A few months ago we dove into an episode of the Starving for Darkness podcast discussing the Dark-Sky Movement. Jane Slade, host of Starving for Darkness, agreed to sit down for an interview to dig even deeper into the Dark-Sky movement.
Thank you Jane for sitting down with us today. Let’s start at the beginning for our readers. Can you define the Dark-Sky movement and why it is important?
The Dark-Sky movement is working to bring back the night sky for all living things. While the term Dark-Sky movement is commonly used, I actually prefer the term Darkness movement. When you hear of the Dark-Sky Movement, it sounds like something that’s very complimentary but not necessarily needed. It sounds as if you’re just missing a view of the stars and that’s not really true.
We need a view of the stars for wildlife. It’s a point of survival for them.
When we call it the Dark-Sky movement, we miss our message because people don’t know what they’re missing and that's why we want to expand into the Darkness movement.
Light pollution isn’t actually out at the dark sky, it’s right here every day on our phones. The fact that we wake up at the full light of the day, very often with a device in our hands, and we continue that brightness until we switch off the bedside lamp. What that does is it never brings your internal mode of thinking to a different cadence or you never get impacted by the darkness to change your internal landscape and thoughts.
We used to spend a lot of time next to fires, looking at fires. It was recently said that the blue light is counteracted by the infrared that you feel from fires so that when we separate out all of this light with LED’s, when we’re shining that on us all the time, we’re not getting the balancing power of fireside light. We've pulled and teased at the spectrum emitted from light sources and that is going to have an impact on how our body’s feel, how we think, and the landscape of our thoughts.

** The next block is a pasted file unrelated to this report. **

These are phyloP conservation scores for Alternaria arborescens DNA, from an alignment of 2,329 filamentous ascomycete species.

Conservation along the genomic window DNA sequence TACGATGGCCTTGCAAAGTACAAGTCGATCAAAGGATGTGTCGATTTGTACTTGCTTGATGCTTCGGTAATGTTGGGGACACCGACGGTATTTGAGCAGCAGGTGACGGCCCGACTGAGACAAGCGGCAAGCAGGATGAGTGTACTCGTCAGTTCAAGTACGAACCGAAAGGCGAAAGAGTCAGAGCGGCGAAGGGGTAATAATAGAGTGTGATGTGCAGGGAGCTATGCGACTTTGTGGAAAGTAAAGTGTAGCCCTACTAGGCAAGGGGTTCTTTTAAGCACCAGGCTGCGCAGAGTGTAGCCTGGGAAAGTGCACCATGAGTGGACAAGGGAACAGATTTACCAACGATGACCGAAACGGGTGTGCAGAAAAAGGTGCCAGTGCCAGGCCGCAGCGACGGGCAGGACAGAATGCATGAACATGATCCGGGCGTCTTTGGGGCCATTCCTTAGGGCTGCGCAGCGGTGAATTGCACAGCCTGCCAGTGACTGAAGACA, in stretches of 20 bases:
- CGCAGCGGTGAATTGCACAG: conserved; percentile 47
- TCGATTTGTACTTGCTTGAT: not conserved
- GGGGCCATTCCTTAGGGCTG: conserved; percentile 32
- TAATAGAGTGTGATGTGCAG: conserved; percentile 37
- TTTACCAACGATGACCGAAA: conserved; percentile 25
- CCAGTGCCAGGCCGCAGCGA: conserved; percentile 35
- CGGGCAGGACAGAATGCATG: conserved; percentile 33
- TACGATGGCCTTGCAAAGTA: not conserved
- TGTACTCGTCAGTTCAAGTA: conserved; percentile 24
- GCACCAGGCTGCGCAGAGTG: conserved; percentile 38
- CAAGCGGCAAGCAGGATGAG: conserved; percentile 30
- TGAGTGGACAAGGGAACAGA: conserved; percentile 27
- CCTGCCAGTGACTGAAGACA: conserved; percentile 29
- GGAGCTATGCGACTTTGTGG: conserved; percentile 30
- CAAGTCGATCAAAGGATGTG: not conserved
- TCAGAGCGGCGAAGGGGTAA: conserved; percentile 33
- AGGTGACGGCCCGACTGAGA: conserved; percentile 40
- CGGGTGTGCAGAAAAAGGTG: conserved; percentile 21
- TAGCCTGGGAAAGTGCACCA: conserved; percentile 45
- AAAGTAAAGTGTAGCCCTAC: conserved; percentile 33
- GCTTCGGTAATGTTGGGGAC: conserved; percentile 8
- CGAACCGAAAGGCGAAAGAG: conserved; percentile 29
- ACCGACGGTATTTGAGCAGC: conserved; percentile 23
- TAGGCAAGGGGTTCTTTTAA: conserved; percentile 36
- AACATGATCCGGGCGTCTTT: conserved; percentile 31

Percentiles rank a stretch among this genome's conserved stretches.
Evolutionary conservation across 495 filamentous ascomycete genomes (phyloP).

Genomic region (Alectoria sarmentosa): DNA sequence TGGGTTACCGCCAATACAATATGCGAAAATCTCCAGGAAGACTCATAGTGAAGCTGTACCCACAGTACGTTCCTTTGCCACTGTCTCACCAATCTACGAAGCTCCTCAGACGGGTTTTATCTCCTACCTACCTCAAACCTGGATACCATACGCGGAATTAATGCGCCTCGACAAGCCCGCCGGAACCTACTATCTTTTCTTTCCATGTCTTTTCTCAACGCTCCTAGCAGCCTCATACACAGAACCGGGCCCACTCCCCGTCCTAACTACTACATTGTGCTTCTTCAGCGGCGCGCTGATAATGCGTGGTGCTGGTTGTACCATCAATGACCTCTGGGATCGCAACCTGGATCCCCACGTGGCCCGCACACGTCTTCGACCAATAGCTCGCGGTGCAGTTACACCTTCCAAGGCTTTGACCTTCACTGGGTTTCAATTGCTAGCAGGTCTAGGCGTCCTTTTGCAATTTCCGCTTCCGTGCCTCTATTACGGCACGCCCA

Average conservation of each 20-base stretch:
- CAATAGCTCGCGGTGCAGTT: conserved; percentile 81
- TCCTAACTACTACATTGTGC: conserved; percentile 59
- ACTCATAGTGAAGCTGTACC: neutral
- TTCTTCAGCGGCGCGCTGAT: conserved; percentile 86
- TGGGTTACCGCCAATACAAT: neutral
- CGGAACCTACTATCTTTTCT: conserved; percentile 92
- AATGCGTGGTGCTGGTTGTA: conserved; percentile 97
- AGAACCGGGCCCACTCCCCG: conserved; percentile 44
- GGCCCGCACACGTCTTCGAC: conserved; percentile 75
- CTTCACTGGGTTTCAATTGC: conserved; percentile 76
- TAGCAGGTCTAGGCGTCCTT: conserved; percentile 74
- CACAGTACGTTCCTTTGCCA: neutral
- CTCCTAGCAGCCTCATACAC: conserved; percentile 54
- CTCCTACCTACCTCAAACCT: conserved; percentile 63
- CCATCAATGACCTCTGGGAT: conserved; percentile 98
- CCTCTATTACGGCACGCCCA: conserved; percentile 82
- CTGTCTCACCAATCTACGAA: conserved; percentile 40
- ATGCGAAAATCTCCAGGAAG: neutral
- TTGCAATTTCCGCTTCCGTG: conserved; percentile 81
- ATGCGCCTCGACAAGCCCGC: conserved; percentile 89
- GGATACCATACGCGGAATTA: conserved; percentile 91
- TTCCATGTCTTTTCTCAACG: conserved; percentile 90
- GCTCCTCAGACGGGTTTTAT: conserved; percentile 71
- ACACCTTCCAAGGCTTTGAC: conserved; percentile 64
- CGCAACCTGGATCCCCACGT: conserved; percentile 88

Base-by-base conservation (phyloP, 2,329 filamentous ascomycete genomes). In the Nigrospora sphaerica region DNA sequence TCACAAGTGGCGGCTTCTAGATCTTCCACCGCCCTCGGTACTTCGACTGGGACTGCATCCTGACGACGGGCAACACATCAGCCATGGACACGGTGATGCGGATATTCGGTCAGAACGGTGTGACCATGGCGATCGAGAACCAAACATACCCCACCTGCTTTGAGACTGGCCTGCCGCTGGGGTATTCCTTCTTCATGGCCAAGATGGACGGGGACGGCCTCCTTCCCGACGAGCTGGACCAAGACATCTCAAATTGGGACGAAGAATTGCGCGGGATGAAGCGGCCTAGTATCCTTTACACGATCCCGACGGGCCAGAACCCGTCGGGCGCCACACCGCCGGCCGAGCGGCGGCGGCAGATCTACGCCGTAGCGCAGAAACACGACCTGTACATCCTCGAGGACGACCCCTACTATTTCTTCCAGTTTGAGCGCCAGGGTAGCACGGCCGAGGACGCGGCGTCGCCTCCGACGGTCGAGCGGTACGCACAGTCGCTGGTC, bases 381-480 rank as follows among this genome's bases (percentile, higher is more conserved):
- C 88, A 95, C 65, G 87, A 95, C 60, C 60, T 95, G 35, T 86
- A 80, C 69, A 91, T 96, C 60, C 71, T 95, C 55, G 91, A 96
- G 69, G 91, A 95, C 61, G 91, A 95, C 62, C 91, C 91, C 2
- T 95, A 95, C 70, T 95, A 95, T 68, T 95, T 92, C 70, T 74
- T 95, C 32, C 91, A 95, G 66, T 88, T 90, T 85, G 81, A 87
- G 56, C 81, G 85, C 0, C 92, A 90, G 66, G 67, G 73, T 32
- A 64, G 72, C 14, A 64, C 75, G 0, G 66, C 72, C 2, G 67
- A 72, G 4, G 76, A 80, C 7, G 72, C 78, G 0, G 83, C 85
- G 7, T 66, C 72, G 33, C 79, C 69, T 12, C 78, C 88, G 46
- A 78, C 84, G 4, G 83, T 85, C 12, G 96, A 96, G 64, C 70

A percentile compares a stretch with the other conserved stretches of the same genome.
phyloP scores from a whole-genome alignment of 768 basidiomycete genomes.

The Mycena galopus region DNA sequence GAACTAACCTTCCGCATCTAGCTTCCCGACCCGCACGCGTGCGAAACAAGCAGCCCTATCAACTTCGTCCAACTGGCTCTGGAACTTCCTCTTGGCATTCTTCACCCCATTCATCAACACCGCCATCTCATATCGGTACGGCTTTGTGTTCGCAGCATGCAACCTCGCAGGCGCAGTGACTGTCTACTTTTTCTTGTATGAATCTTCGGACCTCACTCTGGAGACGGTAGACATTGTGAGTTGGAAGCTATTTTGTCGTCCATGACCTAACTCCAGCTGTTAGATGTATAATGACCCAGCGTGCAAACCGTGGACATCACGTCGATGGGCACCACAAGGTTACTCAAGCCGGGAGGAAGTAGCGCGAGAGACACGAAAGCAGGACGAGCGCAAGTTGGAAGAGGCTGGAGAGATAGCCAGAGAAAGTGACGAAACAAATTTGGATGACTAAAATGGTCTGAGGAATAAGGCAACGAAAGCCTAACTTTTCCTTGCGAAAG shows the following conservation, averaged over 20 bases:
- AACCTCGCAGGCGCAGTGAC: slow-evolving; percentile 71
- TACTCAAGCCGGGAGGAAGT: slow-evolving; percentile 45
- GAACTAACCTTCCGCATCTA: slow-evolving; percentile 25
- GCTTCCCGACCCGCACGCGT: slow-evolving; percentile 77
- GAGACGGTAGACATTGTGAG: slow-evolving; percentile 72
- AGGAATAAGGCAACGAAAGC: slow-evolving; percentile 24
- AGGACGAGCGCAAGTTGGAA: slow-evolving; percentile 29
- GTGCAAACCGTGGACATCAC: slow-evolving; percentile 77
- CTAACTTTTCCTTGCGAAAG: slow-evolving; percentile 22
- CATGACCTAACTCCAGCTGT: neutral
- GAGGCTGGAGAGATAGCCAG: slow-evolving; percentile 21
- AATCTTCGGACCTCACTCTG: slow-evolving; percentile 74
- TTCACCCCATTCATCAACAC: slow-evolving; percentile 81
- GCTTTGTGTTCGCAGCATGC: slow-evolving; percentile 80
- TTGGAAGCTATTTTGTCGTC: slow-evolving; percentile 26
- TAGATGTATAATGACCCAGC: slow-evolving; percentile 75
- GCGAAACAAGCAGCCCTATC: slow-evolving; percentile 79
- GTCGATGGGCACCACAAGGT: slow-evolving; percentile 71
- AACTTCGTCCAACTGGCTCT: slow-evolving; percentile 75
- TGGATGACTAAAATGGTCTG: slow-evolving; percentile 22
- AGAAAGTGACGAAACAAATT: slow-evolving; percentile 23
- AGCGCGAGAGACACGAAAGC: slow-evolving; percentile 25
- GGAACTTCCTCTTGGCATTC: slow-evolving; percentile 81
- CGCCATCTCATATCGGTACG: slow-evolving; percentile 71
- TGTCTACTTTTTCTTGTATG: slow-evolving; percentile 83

I would say the Dark-Sky movement is the starting place for all of these thoughts but that it’s being expanded to a greater movement. It really has a lot to counteract in terms of how much information is coming through our phones, which are these light driven devices and screens, all the time in our faces, right in our retinas, so the Darkness movement is a better description for the work that’s ahead for humanity.
When you say you’re expanding from the Dark-Sky to the Darkness movement, because of the impact to human circadian rhythms, wildlife, and light pollution. Could you elaborate more on what that entails?
About a year ago at this time, I had a book idea that was coming to the surface discussing wildlife, to base it on my column about how light impacts wildlife. I thought this frame for the book was the natural next step. However, I had sort of an epiphany moment where I realized that wildlife is not enough to change the minds of people or the tides of industries. It has never been.
If we rely on trying to educate humans about how wildlife is impacted to make the change, we would’ve seen that across many other factors of climate change whether it was plastic in the oceans, or global warming. If wildlife were enough, then we would be doing a much better job. Quite frankly we are a self-centered species, probably all species are but we have the power.